In developing countries, groups at higher risk for soil-transmitted helminth infections (hookworm, Ascaris, and whipworm) are often treated without a prior stool examination. Treating in this way is called preventive treatment (or "preventive chemotherapy"). The high-risk groups identified by the World Health Organization are preschool and school-age children, women of childbearing age (including pregnant women in the 2nd and 3rd trimesters and lactating women) and adults in occupations where there is a high risk of heavy infections. School-age children are often treated through school-health programs and preschool children and pregnant women at visits to health clinics.

What is mass drug administration (MDA)?

The soil-transmitted helminths (hookworm, Ascaris, and whipworm) and four other "neglected tropical diseases" (river blindness, lymphatic filariasis, schistosomiasis and trachoma) are sometimes treated through mass drug administrations. Since the drugs used are safe and inexpensive or donated, entire risk groups are offered preventive treatment. Mass drug administrations are conducted periodically (often annually), commonly with drug distributors who go door-to-door. Multiple neglected tropical diseases are often treated simultaneously using MDAs.



Hookworm is a soil-transmitted helminth (STH) and is one of the  most common roundworm of humans. Infection is caused by the nematode parasites Necator americanus and Ancylostoma duodenale. Hookworm infections often occur in areas where human feces are used as fertilizer or where defecation onto soil happens.



The geographic distributions of the hookworm species that are  intestinal parasites in human, Ancylostoma  duodenale and Necator americanus, are worldwide in areas with warm, moist climates and are widely  overlapping. Necator americanus was widespread in the Southeastern United States  until the early 20th century.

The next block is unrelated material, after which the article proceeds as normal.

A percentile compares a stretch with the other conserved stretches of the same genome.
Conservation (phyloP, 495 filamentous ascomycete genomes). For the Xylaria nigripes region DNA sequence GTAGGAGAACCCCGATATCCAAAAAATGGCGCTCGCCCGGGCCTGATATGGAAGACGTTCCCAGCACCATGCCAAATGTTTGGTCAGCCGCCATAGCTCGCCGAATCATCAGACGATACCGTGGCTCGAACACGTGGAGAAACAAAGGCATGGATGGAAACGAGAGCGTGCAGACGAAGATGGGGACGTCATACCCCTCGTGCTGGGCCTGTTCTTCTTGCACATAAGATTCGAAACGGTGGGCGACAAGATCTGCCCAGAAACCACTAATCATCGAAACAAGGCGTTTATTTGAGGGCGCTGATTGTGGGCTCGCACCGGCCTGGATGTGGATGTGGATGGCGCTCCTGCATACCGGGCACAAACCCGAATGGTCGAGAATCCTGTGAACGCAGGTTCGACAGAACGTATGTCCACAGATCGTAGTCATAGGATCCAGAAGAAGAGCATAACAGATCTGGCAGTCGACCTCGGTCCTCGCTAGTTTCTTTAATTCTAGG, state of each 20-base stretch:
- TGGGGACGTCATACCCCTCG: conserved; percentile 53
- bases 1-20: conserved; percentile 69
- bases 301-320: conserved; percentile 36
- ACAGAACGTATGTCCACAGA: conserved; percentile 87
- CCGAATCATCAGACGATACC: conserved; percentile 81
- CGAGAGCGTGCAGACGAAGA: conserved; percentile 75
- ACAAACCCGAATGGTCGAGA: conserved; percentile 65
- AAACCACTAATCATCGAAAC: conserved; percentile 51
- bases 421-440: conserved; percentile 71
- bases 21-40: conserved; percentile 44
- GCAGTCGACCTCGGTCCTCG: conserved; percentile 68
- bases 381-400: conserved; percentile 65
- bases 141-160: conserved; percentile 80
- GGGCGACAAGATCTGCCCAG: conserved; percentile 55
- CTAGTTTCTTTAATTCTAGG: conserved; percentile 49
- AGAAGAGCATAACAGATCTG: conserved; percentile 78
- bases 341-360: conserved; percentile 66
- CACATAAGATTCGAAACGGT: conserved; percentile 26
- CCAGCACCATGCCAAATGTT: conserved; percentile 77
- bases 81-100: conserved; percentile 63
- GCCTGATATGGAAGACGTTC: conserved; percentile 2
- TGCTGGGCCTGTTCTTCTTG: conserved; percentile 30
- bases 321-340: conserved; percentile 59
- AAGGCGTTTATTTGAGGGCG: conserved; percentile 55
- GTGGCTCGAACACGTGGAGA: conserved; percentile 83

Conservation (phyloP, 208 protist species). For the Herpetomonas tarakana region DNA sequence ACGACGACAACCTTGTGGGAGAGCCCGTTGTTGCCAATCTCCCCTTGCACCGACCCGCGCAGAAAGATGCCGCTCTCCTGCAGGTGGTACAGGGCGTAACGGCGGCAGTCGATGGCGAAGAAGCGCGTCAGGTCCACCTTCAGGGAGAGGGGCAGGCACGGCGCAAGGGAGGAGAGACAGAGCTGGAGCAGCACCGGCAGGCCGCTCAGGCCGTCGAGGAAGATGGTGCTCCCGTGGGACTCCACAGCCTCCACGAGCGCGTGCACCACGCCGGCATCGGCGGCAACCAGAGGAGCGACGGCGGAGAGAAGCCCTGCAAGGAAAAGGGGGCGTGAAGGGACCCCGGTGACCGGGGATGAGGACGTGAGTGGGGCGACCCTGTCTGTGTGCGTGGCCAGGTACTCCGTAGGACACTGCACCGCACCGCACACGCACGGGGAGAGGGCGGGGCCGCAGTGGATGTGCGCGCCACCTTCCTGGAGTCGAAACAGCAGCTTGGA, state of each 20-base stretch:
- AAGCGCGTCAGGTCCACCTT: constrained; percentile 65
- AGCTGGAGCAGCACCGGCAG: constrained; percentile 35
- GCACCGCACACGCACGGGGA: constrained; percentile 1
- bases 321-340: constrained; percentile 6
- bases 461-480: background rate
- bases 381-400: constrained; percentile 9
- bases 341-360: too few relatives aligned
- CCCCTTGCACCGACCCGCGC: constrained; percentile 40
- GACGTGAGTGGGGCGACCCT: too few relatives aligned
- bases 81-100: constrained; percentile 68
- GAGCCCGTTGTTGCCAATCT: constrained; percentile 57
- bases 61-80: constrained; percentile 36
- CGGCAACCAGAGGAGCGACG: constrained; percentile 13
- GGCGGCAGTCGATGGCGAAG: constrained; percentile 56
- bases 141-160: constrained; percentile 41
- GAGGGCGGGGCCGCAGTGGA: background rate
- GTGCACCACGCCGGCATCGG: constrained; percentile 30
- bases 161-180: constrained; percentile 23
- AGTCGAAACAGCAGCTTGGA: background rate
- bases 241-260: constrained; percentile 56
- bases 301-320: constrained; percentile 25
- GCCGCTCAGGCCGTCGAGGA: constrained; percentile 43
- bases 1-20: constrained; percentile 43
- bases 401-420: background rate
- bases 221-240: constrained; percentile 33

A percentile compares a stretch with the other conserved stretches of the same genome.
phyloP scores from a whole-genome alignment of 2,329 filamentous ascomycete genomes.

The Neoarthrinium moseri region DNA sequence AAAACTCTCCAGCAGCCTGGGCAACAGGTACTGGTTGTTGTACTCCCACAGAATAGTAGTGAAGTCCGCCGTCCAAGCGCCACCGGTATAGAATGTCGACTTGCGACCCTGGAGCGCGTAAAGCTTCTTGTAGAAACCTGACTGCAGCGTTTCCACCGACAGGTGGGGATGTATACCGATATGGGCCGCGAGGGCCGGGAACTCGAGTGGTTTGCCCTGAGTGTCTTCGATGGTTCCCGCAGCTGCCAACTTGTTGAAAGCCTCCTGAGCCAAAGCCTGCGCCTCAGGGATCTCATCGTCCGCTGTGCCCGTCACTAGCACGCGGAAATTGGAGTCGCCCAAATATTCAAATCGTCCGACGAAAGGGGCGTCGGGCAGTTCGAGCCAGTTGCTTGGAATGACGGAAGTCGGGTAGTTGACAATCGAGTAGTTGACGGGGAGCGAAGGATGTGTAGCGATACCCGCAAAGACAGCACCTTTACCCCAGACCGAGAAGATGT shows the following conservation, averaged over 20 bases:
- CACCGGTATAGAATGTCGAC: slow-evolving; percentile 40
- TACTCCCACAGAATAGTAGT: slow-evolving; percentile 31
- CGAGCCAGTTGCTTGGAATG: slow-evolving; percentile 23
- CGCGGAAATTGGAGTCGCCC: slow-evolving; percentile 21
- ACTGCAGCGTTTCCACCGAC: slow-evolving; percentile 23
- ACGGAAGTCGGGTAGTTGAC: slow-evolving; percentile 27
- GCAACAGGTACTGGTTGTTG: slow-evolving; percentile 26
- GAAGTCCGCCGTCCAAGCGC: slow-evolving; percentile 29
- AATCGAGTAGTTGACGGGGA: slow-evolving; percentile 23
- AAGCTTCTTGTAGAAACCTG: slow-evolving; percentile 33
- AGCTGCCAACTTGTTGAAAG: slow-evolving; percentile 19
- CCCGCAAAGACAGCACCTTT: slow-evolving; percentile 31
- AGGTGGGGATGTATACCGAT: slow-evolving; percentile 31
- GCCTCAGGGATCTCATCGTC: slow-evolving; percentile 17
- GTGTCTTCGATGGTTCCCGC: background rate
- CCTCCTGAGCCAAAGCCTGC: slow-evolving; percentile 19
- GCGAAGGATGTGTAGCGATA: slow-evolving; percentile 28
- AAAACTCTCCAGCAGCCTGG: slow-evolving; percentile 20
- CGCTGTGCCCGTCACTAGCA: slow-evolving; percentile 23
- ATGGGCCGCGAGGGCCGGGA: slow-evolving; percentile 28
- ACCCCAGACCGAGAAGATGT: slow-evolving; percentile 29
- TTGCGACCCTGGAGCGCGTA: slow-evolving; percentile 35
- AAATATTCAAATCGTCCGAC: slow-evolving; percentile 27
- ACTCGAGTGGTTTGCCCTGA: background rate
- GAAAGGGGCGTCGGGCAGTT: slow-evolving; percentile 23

Causal Agent:

The human hookworms include the nematode species, Ancylostoma duodenale and Necator americanus.


Life Cycle:

Life Cycle of Hookworm

Eggs are passed in the stool, and under favorable conditions (moisture, warmth, shade), larvae hatch in 1 to 2 days. The released rhabditiform larvae grow in the feces and/or the soil, and after 5 to 10 days (and two molts) they become filariform (third-stage) larvae that are infective. These infective larvae can survive 3 to 4 weeks in favorable environmental conditions. On contact with the human host, the larvae penetrate the skin and are carried through the blood vessels to the heart and then to the lungs. They penetrate into the pulmonary alveoli, ascend the bronchial tree to the pharynx, and are swallowed. The larvae reach the small intestine, where they reside and mature into adults. Adult worms live in the lumen of the small intestine, where they attach to the intestinal wall with resultant blood loss by the host. Most adult worms are eliminated in 1 to 2 years, but the longevity may reach several years.

Some A. duodenale larvae, following penetration of the host skin, can become dormant (in the intestine or muscle). In addition, infection by A. duodenale may probably also occur by the oral and transmammary route. N. americanus, however, requires a transpulmonary migration phase.

Life cycle image and information courtesy.



High-intensity hookworm infections occur among both school-age children and adults, soil-transmitted helminthsAscaris and whipworm. High-intensity infections with these worms are  less common among adults. The most  serious effects of hookworm infection are the development of anemia and protein  deficiency caused by blood loss at the site of the intestinal attachment of the  adult worms. When children are  continuously infected by many worms, the loss of iron and protein can retard  growth and mental development.



The standard method for diagnosing the presence of hookworm is by identifying  hookworm eggs in a stool sample using a microscope. Because eggs may be difficult to find in  light infections, a concentration procedure is recommended.



The best way to avoid hookworm infection is not to walk barefoot in areas  where hookworm is common and where there may be human fecal contamination of  the soil. Also, avoid other skin contact  with such soil and avoid ingesting it.

Infection can also be prevented by not defecating outdoors and by effective sewage disposal systems.

For more information view the source:Center for Disease Control